I was feeling physically unconfident…I didn’t have anything to gauge my fitness against after 7 weeks off running and only power hiking up and scree bombing my way back down some 14ers with Tony over the last two weeks. I still had pain in my ankles when I tried to run on any grade other than straight up or down. I had been told SpeedGoat was steep so I was happy, until I arrived at Snowbird and headed out on the course. My steep and their steep were slightly different. The first part of the race meandered up and back down on a ski piste before really getting up high for the steeper stuff (which was steep). Unfortunately, this was going to hurt my ankles. I considered not racing, I was a little bit grumpy, but then the competitiveness got the better of me and I made the decision. I could breathe out the pain. I hoped!
The day before a race is always hard…you just want to run and play in the mountains, but saving energy can be hard. A morning run to Catherine’s Pass, sitting on top of the Wasatch Crest surrounded by the wild flowers and looking out at the 360° views got my spirits about the race up again. It would be stunning once we got up out of the ski resort. A hair cut in the Walgreen’s car park thanks to TK and Rickey Gates and pizza and smoothies, and I was ready to go.
I did wonder why we had to do what I thought were ‘quite random’ zigzags before I felt like we got anywhere. I guess it was so that the course added up to 50km. But does a course really need to be an exactly 50k, 50 mile, 100k? Or to make a course the most aesthetic could it just be 46.8k? Does it really matter as long as it is the same every year?
I like racing in America. It is a different flavour. There was a lot of banter, there was no mucking about, the rules, the markers, now get going! And off we went. The time trial to the top of the first hill was an exciting addition to the race. $1000 was up for the first to the top and to finish within 6:30 for men and 7 hours for women. This definitely changed the dynamics of the race. Some wanted this and would forfeit the win; others would play it safe and go for the win. Bethany Lewis and I were both going to go for the top. She was strong, fast and competitive (but unfortunately pulled out of the race with feet problems). I was excited. We pushed each other hard and my strength on the steep hills was enough to put a gap on her, reaching the top in 1:41, 23minutes behind Rickey Gates who lead the men’s field to the top.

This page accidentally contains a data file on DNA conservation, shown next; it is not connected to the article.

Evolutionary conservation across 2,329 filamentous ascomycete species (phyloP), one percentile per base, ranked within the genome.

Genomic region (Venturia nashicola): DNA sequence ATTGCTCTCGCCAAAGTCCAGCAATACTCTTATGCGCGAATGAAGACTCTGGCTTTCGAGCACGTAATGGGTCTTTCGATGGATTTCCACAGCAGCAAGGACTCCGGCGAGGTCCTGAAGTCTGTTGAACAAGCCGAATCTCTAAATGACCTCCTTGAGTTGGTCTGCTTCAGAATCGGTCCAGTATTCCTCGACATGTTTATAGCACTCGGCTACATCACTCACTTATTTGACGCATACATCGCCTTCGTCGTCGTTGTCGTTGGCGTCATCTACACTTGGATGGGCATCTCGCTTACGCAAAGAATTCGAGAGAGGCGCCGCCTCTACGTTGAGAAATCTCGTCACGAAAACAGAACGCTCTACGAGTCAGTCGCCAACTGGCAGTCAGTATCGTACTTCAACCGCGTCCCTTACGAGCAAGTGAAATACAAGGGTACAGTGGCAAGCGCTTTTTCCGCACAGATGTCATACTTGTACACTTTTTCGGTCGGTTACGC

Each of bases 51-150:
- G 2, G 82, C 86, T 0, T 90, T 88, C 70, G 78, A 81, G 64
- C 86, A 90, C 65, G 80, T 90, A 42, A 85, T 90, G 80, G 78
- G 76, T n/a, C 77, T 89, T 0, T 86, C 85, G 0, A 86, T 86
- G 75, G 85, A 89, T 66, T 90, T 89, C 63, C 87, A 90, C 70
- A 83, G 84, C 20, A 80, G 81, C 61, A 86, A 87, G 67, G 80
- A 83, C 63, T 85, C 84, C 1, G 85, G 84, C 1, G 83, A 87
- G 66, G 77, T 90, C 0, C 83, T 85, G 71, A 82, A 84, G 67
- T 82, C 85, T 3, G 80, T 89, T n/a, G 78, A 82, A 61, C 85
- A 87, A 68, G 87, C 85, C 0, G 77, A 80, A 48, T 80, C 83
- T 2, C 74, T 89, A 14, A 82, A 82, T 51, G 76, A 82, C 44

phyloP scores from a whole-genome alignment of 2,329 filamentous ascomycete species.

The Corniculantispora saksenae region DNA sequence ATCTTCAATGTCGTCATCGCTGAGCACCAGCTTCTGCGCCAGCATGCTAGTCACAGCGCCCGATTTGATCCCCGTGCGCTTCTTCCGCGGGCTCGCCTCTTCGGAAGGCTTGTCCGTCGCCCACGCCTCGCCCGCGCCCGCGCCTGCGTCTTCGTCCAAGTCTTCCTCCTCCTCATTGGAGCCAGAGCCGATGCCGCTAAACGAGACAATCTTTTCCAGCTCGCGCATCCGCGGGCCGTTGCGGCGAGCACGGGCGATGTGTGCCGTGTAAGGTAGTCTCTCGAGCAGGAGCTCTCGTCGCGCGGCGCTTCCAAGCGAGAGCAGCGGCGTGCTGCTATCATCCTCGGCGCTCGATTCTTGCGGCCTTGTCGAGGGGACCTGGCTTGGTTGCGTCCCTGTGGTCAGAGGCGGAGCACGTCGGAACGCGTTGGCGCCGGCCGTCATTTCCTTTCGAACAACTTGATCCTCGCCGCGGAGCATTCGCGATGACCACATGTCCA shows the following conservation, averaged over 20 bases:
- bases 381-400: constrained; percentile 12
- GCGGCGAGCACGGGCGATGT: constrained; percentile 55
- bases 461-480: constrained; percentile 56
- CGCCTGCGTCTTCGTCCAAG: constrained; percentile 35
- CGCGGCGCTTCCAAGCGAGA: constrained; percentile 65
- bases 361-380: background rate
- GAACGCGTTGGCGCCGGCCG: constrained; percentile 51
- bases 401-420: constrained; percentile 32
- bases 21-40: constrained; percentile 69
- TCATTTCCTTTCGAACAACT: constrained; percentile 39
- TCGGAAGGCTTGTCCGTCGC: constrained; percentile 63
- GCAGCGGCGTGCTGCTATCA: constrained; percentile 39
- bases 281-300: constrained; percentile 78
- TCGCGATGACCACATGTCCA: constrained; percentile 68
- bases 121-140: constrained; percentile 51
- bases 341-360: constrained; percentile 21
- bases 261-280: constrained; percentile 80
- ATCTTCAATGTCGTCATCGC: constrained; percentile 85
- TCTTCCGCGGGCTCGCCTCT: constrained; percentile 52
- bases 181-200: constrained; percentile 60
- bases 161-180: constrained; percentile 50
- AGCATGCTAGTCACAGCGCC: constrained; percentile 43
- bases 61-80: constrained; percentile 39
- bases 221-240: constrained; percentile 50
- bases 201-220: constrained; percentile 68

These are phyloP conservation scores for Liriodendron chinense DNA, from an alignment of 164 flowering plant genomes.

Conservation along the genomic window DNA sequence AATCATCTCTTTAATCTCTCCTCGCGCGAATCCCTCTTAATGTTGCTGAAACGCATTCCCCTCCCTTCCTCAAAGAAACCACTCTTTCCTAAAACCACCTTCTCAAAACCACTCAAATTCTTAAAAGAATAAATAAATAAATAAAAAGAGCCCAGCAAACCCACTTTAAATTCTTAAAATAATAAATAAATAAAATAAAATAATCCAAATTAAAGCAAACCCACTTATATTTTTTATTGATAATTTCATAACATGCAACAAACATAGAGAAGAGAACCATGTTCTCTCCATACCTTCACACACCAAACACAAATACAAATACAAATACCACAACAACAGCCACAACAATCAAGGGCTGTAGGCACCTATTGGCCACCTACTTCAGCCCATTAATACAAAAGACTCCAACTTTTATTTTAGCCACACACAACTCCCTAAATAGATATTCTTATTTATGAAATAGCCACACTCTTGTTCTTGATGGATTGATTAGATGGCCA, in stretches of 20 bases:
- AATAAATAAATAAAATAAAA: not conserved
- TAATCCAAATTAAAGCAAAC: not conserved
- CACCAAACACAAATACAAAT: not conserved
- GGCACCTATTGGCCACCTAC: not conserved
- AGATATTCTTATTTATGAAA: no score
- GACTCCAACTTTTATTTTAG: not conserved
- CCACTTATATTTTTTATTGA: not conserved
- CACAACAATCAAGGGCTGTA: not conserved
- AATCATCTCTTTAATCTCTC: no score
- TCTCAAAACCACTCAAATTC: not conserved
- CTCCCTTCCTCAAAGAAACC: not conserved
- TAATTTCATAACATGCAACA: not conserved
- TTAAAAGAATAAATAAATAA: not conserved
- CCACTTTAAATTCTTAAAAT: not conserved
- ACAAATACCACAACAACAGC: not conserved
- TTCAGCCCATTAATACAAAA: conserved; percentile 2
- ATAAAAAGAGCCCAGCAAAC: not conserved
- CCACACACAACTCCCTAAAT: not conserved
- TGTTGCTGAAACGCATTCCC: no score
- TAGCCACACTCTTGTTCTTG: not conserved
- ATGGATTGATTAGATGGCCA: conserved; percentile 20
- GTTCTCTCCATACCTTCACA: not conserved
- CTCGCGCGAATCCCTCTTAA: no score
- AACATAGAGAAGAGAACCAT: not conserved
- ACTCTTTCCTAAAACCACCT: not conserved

I got a quick glimpse of the incredible views before I hit the first long descent of the day. It went on forever before flattening out for a mile out and back where my non-running legs turned to lead in the early heat of the day. Fortunately, the aid station’s were filled with enthusiastic supporters who were filling water bottles, handing over ice waters, cooling necks with iced towels, watermelon, popsicles, and really anything you needed, even hugs!
By now my ankles were hurting on anything that wasn’t steep…which at this point was everything. But the second half of the race was going to be more my style. It was frustrating though. My legs felt great. The strength of the 14ers had paid off and also taking in more gels each hour was definitely giving me a boost, but I still had to walk some sections that I felt I could have run. I had an eye on the record pace and felt I could have a crack at it, but each time I got to the downhills, I was reminded that first and foremost I wanted to get to the finish in one piece
Miles 20 to 26 were brutal. Running high to 11,000 feet, half way down the mountain, back up, half way back down and back up again. But at each summit we were greeted with blue skies, iced drinks, beautiful mountain flowers and energy from supporters.
As I took the final descent all the way back down to Snowbird, I let go of the record and breathed deep. My legs were feeling great, my ankles were feeling horrendous. I was happy to zigzag my way into the finish, but under my breath cursed Karl Meltzer – race director – for making us take the long way down rather than just bombing straight down. I knew he would be chuckling to himself for the pain he was inflicting on us all.
Karl put on a fabulous show. Recovery drink and pizza at the finish, real goat hooves as trophies (I’m not even going to attempt to take that one through customs) and a handy wad of cash thanks to Hoka, RedBull and the SkyRunning Federation. Which I promptly put somewhere safe – in the back pocket of my running skirt – and then put into the washing machine, only to remember about it an hour later…soggy but fresh.
I have taken confidence from the race. That I can still get up a mountain quickly. But it has also reminded me that something is not right. Do I need to rest more? Do I need some more opinions from specialists? Do I need to tune into myself and figure out what is going on and why I am sore? YES, to all of those. I have a few weeks before TransRockies Run3 and the Pikes Peak Ascent to access whether I can race or not. It is more important for me to get rid of the pain and be free in the mountains.